Because of its geographical location, Greece has long been a place that welcomes refugees. But while it has historically been a place of refuge, a confluence of crises has undermined the country’s welcoming image. Civil unrest over the economic situation and an unstable government have led to a wave of xenophobia as the world’s largest refugee crisis since World War II brings thousands of desperate people fleeing war in the Middle East and economic crisis in Africa. In recent years the country became a transit hub for Syrian, Iraqi, and Afghan refugees who poured into the country, all planning to follow the migrant trail to Germany. But in March 2016, Macedonia closed its southern border, cutting off the Balkan route and leaving some 62,000 refugees stranded in Greece. No one knows how long they will be forced to stay there, and conditions for many are abysmal.
In the face of the crisis, The Melissa Network opened a center in Athens in the summer of 2015, to provide a sanctuary for migrant and refugee women, and to create a community through programming and place-based engagement that aims directly at integration. The Melissa Network was founded and is managed by a group of women, many of whom were refugees themselves upon arrival in Greece. Greek anthropologist and Melissa Network co-founder Nadina Christopoulou says, “Migration entails a rupture: a break from your roots, your past, your family ties and social support networks you had back home. As a woman in a new country, you’re lacking those support systems that help you go through different stages of life. Women experience this in a more intense way than men do.”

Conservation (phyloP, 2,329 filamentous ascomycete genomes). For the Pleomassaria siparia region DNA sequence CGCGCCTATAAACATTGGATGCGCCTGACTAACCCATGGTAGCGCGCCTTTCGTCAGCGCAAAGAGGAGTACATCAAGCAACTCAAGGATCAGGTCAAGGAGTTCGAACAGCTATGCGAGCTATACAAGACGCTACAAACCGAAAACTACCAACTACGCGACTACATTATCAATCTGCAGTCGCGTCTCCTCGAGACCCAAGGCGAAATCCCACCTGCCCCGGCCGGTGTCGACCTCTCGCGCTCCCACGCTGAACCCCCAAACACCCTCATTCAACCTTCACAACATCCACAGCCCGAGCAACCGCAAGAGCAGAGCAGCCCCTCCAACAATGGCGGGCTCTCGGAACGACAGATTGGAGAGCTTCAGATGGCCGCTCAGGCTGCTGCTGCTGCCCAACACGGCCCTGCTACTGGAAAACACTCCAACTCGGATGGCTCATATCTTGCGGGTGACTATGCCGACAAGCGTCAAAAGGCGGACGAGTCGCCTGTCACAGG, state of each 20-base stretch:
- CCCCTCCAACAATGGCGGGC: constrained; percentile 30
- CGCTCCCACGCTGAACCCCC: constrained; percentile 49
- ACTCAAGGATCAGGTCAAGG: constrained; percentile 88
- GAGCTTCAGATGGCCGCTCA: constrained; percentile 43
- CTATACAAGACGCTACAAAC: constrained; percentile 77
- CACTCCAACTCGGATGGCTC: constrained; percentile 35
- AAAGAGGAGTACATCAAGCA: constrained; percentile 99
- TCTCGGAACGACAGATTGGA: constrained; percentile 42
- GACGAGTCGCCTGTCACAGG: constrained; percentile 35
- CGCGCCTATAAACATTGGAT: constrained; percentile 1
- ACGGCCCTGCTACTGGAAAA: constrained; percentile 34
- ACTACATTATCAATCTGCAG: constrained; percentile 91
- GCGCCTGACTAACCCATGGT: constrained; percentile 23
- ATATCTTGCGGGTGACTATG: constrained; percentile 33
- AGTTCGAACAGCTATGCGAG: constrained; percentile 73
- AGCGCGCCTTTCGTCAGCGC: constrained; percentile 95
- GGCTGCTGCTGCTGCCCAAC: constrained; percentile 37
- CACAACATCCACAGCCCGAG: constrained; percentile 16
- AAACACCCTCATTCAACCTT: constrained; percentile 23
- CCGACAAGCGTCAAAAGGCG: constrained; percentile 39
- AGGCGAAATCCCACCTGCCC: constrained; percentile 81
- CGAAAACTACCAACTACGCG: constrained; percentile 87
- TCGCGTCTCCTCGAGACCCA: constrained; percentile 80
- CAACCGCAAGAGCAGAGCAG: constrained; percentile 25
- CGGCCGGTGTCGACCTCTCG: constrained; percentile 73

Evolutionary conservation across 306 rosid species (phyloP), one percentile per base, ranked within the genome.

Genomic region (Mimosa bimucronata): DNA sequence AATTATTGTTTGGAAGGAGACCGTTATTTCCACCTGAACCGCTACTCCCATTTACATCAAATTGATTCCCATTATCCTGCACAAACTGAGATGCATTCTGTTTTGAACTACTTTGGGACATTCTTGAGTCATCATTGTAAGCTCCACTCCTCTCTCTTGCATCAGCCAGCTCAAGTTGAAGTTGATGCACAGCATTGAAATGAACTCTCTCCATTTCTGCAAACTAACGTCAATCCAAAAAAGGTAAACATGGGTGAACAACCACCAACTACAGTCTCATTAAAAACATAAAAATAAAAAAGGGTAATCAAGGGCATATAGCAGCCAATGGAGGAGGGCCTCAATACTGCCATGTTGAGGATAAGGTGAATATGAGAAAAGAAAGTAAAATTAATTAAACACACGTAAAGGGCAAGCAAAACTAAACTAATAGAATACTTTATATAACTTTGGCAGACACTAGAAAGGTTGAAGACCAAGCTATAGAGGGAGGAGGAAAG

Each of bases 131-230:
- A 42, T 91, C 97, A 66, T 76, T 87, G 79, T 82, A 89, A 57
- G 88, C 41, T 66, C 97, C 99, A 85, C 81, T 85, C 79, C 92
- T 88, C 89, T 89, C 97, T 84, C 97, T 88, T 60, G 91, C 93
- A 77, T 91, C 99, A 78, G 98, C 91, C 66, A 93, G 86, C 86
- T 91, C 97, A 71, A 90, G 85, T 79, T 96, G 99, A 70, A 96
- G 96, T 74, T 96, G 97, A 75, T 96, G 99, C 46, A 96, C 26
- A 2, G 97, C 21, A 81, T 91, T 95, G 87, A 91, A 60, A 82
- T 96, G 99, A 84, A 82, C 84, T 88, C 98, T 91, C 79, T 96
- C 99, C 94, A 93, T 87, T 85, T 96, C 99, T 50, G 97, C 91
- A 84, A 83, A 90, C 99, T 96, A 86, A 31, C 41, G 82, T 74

The Network’s integration efforts operate through two primary strategies: First, the Network operates as a hub and a network for migrant women themselves, as well as other migrant women’s associations and networks, and makes its space available for those organizations to conduct their activities. Second, the women who lead the Network initiate and coordinate activities and projects in which the migrant women within the network will be active participants.
Using place-based design and organizing, the Network is creating community, through the participation of community members themselves, and inspiring active civic participation. The Athens center provides the women with a pleasant and welcoming space where they can gather to discuss how they can bring change and create opportunities for themselves. Daycare services are provided, and the women can also learn Greek and take courses, from dance and theater to poetry — with many of the classes taught by migrant women — and participate in art therapy.
In a bold statement, the center is located in a neighborhood that is a stronghold for the Golden Dawn, the anti-immigrant ultra-nationalist party. This is by design. The goal is to avoid self-ghettoizing, but rather to reach out and engage in dialogue with the anti-immigrant groups. “It’s important to give the message to Greek society that migrants aren’t part of the problem, but part of the solution,” Christopoulou says. And the women are seeing some results from their outreach, in small acts of kindness or acknowledgement from local merchants.
Some of the women who helped found the center are veteran migrants from countries like Nigeria. After years of feeling marginalized, some report success. They have learned Greek, learned a profession, and are becoming integrated. They hope to mentor the newcomers so that they follow a similar path.
Of the many issues arising in the current global refugee crisis, one of the most crucial to address with care and creativity is community integration and social inclusion. Strategies for integration into host communities was largely absent from global policy discussions until 2016. The Melissa Network’s work provides a model of how to move forward as the crisis begins to turn chronic. Future plans for the organization, as it increases its global advocacy footprint. include media training and founding a cooperative to spur micro enterprises.
Learn more: www.refuaid.org/melissa-network